Things like debugging symbols can also be put into the symbol tables. Since debugging symbols do not need to be mapped into virtual memory at runtime these symbols are called non-allocatable.
- non-relocatable code symbols will go into the
- non-allocatable symbols will go into the
- relocatable code goes into the
When the dynamic linker loads a shared object it will only look at the
table. The same is true of
dlopen(3), which will only
find symbols that are defined in the
Position Independent Executables
You can use the
-PIE flags to GCC to create what is called a
"position independent executable" (a.k.a. PIE). When you do this GCC will only
generate relocatable code. There is still an entry point for the program with a
hard-coded address, but all the entry point does is set things up to run the
The main use case for this is
hardening. When a PIE ASLR binary starts up the kernel picks a random virtual
memory address to load all code other than the entry point stub at. This makes
it harder to exploit a large class of security vulnerabilities common to C/C++
programs. Most Linux distributions do not compile typically binaries with this
option because there is real, measurable overhead to invoking relocatable
functions. Distributions like Debian and Ubuntu only compile particularly
security sensitive binaries (e.g.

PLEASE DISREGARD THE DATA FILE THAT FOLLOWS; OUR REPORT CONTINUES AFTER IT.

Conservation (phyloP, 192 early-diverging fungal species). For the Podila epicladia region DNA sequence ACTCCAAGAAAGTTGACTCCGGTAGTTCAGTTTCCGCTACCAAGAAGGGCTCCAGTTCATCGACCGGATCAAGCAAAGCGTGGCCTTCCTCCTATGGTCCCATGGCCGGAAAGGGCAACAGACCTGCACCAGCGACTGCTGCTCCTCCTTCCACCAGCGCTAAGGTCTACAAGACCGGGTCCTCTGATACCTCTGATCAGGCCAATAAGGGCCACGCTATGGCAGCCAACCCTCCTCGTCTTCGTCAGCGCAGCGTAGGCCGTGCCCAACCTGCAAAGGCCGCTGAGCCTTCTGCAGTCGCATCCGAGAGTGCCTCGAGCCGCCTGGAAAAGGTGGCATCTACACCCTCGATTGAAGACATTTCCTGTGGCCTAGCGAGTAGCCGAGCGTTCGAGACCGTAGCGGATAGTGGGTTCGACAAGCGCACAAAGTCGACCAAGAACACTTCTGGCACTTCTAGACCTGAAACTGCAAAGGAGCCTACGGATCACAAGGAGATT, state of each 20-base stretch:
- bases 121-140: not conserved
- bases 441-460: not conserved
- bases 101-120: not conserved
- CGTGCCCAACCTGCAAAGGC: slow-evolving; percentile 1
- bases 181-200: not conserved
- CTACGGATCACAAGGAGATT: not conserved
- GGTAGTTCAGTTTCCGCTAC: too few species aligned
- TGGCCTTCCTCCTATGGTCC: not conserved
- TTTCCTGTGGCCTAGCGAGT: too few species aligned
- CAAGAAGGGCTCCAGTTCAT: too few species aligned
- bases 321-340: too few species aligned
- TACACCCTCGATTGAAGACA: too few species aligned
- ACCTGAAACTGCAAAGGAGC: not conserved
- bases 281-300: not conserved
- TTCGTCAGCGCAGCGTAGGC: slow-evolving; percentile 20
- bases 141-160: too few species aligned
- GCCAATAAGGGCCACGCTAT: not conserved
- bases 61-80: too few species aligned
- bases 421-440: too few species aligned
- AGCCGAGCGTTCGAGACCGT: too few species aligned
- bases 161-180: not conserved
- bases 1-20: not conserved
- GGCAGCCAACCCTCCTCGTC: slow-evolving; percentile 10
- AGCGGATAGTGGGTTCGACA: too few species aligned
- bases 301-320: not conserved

ssh) as PIEs. (Traditional non-PIE binaries
will still use ASLR on Linux, but only for loading dynamic libraries).
There is another interesting use case here though. As I mentioned earlier, the
dynamic linker and
dlopen(3) can find symbols in the
.dynsym table but not
symbols in the
.symtab table. However, by default executables don't put their
.dynsym. If an executable is created as a PIE the linker has the
option to put the symbols into
.dynsym table. If this is done then the symbols
will be available both to the executable as well as to the dynamic linker and
By default GNU ld will not put symbols into
.dynsym for PIEs, even though the
symbols are relocatable. However, by invoking
ld -E you can ask the linker to
export the symbols as dynamic symbols. This doesn't change the generated code,
it simply adds the symbols to the
.dynsym table which takes up a small amount
of additional disk space. If you want to export only certain symbols you can use
--dynamic-list option to control the exported symbols.
By doing this you can create an ELF executable that can be both run on the
command line as well as loaded dynamically by
dlopen(3). There are a lot of
strange things you can use this for. For instance, I am using this technique to
create an executable that is also a Python module. This is mostly for fun---I
could just as easily set up the build system to create an executable and a
shared object separately---but I think it's pretty neat.
I have put a simple example demonstrating
the concept on GitHub. If you modify the Makefile to not use
-Wl,-E you will
see that the
dl program will fail to load the symbols.